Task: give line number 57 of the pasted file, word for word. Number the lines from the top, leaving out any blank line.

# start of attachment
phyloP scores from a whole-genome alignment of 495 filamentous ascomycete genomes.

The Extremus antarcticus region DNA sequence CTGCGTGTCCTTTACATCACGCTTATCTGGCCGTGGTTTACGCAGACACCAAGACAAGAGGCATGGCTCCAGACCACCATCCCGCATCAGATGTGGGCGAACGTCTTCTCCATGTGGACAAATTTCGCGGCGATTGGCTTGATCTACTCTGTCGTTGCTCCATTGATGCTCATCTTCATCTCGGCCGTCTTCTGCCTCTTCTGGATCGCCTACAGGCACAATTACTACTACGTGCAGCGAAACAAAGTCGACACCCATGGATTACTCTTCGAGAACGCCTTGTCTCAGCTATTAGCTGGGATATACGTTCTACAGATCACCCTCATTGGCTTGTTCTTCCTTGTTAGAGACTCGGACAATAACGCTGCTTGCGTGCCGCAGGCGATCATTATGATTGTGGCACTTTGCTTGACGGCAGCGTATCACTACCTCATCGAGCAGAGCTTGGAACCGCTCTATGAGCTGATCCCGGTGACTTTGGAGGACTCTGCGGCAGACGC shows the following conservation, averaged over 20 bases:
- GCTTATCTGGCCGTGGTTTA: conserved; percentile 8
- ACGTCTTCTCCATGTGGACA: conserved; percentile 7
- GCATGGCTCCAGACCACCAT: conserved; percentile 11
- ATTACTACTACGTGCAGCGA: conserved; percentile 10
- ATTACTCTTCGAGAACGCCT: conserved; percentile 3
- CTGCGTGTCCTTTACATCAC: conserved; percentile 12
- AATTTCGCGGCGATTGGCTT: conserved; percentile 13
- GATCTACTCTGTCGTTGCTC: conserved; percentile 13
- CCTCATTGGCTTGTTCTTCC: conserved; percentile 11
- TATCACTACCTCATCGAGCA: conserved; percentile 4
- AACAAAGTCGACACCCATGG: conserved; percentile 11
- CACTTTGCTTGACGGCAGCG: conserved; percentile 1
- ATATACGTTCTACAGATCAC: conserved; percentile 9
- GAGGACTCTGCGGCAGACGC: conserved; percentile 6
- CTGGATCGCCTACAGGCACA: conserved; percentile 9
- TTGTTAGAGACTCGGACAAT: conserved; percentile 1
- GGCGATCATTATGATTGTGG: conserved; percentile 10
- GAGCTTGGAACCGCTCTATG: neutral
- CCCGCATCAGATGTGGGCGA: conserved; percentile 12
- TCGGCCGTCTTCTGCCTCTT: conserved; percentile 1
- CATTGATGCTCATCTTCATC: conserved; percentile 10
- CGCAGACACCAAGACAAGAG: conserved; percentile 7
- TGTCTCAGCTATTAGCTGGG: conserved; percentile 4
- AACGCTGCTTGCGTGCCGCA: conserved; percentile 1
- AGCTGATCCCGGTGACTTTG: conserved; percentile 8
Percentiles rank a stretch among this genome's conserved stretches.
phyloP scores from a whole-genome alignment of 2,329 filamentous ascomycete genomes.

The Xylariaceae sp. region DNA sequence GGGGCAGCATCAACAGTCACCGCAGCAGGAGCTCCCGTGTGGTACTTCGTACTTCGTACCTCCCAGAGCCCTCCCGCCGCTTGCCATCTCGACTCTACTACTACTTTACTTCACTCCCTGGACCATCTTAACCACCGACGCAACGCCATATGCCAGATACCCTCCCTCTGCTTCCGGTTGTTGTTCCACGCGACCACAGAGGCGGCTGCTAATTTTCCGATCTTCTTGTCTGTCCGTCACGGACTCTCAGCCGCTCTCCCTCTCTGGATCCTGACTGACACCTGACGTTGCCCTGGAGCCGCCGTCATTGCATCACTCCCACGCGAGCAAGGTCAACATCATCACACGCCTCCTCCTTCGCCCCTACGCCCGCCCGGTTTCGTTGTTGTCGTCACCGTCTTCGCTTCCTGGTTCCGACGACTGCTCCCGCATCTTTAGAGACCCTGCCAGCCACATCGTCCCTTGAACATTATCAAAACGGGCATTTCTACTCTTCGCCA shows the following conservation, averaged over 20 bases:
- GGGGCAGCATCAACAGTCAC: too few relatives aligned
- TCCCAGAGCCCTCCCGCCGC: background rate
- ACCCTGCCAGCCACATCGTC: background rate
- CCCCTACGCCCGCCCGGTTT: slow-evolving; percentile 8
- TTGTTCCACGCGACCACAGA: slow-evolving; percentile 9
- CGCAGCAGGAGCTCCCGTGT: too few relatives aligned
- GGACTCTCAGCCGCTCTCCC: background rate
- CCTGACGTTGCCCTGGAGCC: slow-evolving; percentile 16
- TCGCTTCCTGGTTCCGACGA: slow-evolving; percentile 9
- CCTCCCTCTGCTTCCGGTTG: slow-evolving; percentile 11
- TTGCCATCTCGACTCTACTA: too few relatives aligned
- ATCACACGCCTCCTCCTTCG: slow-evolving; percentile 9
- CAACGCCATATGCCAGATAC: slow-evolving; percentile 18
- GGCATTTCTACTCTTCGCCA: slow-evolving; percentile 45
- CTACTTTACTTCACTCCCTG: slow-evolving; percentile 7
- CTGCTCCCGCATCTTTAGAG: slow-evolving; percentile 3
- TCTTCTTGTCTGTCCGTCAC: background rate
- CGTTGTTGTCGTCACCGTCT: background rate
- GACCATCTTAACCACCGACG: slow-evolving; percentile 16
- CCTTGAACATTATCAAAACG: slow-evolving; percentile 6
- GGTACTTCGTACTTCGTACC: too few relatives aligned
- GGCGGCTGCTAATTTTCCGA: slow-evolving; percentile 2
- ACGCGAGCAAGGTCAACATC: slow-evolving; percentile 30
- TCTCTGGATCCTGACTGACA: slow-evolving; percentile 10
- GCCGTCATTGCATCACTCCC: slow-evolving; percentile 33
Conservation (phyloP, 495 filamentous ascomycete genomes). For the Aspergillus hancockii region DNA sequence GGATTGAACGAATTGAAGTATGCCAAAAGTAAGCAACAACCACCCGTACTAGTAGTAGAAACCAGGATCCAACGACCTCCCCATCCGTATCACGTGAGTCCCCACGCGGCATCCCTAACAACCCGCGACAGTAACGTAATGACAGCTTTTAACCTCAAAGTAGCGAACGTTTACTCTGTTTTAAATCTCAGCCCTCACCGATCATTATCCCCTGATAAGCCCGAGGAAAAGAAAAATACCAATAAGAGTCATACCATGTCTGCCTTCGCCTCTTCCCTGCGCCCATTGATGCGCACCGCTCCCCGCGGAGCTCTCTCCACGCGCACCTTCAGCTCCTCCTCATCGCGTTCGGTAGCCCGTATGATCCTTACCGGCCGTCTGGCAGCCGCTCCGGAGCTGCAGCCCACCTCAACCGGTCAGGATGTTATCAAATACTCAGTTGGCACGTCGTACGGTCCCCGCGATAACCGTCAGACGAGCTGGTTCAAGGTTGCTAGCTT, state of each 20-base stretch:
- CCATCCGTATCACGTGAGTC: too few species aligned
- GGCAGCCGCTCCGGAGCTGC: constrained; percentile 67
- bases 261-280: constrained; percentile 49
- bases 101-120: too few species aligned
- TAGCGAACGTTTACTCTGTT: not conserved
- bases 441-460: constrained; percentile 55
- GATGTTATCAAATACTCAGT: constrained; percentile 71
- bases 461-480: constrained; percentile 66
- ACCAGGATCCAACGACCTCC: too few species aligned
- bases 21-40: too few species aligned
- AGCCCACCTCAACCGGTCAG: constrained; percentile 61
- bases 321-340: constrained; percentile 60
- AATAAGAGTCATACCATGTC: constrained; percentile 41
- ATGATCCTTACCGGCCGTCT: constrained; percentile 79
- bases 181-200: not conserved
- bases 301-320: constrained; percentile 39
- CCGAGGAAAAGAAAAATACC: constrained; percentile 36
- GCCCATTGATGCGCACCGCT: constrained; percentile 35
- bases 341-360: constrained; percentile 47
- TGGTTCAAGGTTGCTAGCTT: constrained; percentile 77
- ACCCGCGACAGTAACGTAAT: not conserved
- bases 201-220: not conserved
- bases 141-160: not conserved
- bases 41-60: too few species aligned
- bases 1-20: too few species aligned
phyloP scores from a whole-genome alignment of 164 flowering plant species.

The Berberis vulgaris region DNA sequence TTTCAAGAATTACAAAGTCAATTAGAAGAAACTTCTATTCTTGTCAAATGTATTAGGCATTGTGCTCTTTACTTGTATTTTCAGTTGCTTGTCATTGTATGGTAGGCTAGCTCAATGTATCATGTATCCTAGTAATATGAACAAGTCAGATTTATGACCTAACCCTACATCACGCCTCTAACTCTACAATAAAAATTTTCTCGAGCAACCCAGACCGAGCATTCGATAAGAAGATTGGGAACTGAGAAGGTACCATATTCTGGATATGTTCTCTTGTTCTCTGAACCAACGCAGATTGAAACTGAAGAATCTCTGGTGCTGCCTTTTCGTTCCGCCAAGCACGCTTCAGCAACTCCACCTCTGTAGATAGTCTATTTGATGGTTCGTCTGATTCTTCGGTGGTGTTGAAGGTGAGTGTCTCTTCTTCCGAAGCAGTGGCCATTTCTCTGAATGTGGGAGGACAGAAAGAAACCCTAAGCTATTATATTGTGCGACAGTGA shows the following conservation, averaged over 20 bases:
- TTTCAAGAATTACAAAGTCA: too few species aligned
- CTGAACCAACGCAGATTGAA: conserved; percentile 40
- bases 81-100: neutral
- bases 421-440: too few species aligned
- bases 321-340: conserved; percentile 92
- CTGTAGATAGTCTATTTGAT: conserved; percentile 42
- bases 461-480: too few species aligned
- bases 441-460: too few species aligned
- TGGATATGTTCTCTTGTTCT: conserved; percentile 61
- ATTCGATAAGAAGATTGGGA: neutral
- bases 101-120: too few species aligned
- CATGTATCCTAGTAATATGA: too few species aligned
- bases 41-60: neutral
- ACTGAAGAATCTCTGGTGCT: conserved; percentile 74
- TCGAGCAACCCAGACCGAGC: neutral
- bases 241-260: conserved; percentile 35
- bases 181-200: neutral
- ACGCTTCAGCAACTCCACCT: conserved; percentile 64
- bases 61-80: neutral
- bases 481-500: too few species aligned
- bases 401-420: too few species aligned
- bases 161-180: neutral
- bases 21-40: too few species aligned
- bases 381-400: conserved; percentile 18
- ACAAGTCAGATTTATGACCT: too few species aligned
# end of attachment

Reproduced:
- CCATCCGTATCACGTGAGTC: too few species aligned